else if (expr2) [then] 

Arithmetic Expressions

Arithmetic Operations

^ - not
+ - add
- - subtract
* - multiply
/ - divide
% - mod

Logical Operations

== - equal to
!= - not equal to
<  - less than
<= - less than or equal to
>  - greater than
>= - greater than or equal to
&& = AND
|| = OR
!  = NOT

Macros and Multiple Commands

Some frequently used commands can be represented with a single word, a Macro.


touch-> macro greet echo hello world 
touch-> greet 
hello world 
touch-> macro mine "opset -d off * ; opset -d on geo1" 
touch-> mine 

This will execute the string attached to the macro "mine" and turn off the display of all the objects then turn on object geo1.

The next two commands list, then undefine, a macro:

touch-> macro 
greet hello world 
mine opset -d off * ; opset -d on geo1 
touch-> macro -u greet 

TouchDesigner accepts several commands on the same command line separated by a semicolon ( ; ). This does not apply to semicolons embedded in quotes. Macros can contain commands embedded in quotes.

Redirecting Command Output to DATs

Redirect to a DAT (clearing the DAT first) with the echo Command:

echo "abc" > text1

appending a line to the DAT:

echo "abc" >> text1

If the DAT does not exist, TouchDesigner will create a Text DAT and place the new text in it.

It doesn't matter if there is a space after the > or >>.

You can append to a pre-existing table, which adds a new row to the table.

There are two syntax forms to put things in different columns. First by putting \t in your text string:

echo abc\tdef\tghi >> table1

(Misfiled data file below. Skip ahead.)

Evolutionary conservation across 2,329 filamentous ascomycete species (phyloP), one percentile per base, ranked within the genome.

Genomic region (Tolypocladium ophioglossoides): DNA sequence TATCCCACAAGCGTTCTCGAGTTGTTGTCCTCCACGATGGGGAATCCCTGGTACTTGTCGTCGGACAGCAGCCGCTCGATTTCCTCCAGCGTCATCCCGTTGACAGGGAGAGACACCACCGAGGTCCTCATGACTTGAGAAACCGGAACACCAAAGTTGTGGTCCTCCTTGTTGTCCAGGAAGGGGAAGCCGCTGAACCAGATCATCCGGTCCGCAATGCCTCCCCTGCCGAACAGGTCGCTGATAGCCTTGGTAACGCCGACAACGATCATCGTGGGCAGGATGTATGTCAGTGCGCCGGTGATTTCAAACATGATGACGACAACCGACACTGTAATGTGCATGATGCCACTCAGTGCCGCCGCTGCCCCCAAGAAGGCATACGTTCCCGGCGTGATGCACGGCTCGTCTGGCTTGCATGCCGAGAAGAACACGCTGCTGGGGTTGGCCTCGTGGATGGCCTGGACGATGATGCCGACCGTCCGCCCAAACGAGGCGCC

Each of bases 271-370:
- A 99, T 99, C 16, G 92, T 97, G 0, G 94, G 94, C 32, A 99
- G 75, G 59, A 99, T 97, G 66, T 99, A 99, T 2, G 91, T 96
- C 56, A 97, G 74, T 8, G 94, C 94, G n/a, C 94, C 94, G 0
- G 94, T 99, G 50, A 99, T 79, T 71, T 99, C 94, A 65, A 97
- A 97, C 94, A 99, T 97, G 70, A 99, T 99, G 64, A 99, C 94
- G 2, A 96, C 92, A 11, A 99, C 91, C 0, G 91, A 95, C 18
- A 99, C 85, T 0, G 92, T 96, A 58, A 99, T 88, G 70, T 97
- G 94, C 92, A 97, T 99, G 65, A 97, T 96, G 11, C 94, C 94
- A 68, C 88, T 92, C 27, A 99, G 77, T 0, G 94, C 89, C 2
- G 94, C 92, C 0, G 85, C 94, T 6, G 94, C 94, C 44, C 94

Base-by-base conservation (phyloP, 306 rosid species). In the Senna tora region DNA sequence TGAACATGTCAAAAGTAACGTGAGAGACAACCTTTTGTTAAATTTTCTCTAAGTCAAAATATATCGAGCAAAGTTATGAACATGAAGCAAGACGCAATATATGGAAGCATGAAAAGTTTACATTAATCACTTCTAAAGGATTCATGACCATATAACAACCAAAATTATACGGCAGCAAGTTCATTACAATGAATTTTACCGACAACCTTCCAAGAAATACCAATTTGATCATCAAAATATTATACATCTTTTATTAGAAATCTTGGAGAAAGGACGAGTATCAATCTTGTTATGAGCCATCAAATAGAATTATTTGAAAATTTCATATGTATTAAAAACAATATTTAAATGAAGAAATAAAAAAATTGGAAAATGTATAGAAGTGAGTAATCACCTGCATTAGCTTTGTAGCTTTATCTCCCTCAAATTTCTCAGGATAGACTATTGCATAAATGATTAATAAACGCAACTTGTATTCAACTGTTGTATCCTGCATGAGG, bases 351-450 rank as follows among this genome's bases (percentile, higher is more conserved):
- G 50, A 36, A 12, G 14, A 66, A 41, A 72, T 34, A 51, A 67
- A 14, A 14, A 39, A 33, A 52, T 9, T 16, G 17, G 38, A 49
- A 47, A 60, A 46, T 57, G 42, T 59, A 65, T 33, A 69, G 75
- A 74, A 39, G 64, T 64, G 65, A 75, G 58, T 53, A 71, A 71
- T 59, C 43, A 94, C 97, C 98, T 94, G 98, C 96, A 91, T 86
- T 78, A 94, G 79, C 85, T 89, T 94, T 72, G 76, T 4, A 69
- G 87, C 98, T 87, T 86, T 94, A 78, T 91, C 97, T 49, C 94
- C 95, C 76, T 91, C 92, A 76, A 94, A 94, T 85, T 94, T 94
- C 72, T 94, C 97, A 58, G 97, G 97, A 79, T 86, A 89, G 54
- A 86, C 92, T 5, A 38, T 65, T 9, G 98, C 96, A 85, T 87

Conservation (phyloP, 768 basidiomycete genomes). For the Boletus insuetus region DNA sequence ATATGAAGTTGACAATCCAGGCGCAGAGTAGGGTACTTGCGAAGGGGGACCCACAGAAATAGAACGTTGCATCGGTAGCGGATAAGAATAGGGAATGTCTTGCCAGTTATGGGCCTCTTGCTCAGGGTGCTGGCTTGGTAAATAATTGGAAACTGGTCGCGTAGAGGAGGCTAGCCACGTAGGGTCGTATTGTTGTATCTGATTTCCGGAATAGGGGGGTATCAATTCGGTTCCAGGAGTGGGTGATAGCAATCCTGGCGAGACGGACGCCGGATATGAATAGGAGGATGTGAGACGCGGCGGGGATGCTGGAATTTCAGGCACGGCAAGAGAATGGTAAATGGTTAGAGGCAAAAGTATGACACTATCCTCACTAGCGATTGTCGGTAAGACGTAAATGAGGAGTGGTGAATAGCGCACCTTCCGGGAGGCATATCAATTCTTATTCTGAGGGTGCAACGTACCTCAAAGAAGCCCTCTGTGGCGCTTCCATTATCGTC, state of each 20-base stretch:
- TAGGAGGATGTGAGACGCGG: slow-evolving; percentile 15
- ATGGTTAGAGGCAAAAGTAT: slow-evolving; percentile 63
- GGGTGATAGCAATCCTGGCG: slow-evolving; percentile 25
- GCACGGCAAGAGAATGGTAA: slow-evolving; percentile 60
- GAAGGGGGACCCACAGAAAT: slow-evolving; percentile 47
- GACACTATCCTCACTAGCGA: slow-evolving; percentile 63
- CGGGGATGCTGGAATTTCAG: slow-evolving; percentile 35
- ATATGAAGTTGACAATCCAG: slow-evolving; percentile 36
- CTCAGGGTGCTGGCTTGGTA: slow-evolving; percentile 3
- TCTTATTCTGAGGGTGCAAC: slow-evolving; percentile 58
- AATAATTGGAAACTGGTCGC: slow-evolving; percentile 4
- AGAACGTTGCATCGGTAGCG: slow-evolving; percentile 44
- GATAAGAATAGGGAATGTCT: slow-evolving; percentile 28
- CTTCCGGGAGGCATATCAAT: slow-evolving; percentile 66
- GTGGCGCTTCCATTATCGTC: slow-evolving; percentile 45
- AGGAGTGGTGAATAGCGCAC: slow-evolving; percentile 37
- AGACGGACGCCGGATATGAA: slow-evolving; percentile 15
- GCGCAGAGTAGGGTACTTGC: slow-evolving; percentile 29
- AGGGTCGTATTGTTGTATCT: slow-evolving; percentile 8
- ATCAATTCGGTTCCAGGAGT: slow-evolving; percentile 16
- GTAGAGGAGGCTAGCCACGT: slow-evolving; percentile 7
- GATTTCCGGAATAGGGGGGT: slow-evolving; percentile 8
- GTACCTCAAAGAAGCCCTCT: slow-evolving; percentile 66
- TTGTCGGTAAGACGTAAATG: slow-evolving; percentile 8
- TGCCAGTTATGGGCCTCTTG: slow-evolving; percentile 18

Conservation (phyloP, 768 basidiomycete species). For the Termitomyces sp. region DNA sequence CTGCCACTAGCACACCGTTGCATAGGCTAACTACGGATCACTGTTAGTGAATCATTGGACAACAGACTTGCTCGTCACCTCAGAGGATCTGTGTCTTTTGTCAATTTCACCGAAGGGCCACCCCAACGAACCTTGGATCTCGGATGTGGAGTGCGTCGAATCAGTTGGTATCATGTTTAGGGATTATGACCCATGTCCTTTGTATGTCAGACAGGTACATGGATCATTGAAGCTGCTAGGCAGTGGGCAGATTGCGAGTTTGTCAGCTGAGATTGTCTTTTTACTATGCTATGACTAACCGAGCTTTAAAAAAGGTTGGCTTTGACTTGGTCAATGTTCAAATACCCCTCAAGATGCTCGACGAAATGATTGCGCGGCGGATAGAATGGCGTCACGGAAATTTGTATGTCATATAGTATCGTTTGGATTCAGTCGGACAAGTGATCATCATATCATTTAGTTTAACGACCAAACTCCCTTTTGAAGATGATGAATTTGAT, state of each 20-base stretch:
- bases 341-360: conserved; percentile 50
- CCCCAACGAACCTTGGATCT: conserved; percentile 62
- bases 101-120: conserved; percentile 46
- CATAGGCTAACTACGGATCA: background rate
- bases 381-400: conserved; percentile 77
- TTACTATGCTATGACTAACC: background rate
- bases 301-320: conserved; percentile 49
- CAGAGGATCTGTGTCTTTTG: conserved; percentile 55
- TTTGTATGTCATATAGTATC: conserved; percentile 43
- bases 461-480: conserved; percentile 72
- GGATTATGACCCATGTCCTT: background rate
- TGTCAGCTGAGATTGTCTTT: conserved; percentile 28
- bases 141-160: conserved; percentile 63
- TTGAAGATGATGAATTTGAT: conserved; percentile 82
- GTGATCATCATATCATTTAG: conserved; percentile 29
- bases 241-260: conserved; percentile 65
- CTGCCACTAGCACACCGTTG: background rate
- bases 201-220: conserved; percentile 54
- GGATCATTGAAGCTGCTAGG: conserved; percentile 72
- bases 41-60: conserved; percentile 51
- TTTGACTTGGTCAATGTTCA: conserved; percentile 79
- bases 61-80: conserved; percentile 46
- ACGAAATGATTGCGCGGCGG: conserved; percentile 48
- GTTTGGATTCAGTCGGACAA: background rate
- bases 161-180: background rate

and with quotes around it you need to put actual tab characters in the string:

echo "abc   def  ghi" >> table1

where the spaces above are actual tab characters (not \t).

Redirecting Command Output to Files

To redirect the output to a file in the filesystem, use FILE: as a destination prefix. Examples:

echo "hello world" > FILE:abc.txt          # relative to current disk folder on current drive
echo "hello world" > FILE:Map/README.txt   # relative path, into subfolder Map
echo "hello world" > FILE:C:/abc.txt       # absolute path
echo "hello world" > FILE:$TOUCH/test.txt  # new file using Built-in Variable for the path to your project.
echo "hello world" >> FILE:$TOUCH/test.txt # this appends text

Note the quotes are optional in the above examples. Also note >> can be used to append to existing text, instead of replacing it. If no prefix is given, a DAT node path is assumed. This can also be specified with the DAT: prefix, though this is redundant.

Using Arguments in Scripts

When calling a script with run Command or include Command, arguments can be passed to the script. These arguments are set to TouchDesigner script variables so that they can be used by the script.

Example Assuming the current TouchDesigner component contains repeatscript (see pc and cc):

touch-> run repeatscript 1 10 2 blockhead

where repeatscript contains:

echo Hello, my name is $arg4 
for i = $arg1 to $arg2 step $arg3 
echo I said, my name is $arg4 

Note that there are four variables in the script: arg1, arg2, arg3 and arg4. These are set to the arguments 1, 10, 2 and blockhead respectively.

  • $arg0 - name of the script

You can get the name of the script being run from $arg0.

For example: run myscript 1 4.5 7 balloon will come into the script with

  • $argc = 5
  • $arg0 = myscript
  • $arg1 = 1
  • $arg2 = 4.5
  • $arg3 = 7
  • $arg4 = balloon

This allows usages such as:

if $argc != 5 then 
echo USAGE: cmdread $arg0 numclowns clownsize numtoys toytype 
  • $argc - number of arguments passed to script

The number of arguments passed to the script can be retrieved with the variable $argc.

For example, from the lookat script:

# USAGE: lookat eyeobject focusobject 
if $argc!= 2 then 
echo USAGE: source lookat eyeobject focusobject 


Question: How would I get all the container level parameters of the master component and reapply them to a clone?

 set master = $arg1 
 set clone = $arg2
 opparm $clone `run("parmls /$master")`

The problem is that you will loose spaces, so any par("tx") will end up as par(tx), which produces an error. The following script seems to work better, but hasn't been tested very much.

 set master = $arg1 
 set clone = $arg2
 foreach p (`noevals(run("parmls $master"))`)
    if (`arg("$p",1)` !="")
       opparm $clone $p
       opparm $op `arg("$p",0)` ""
    print ""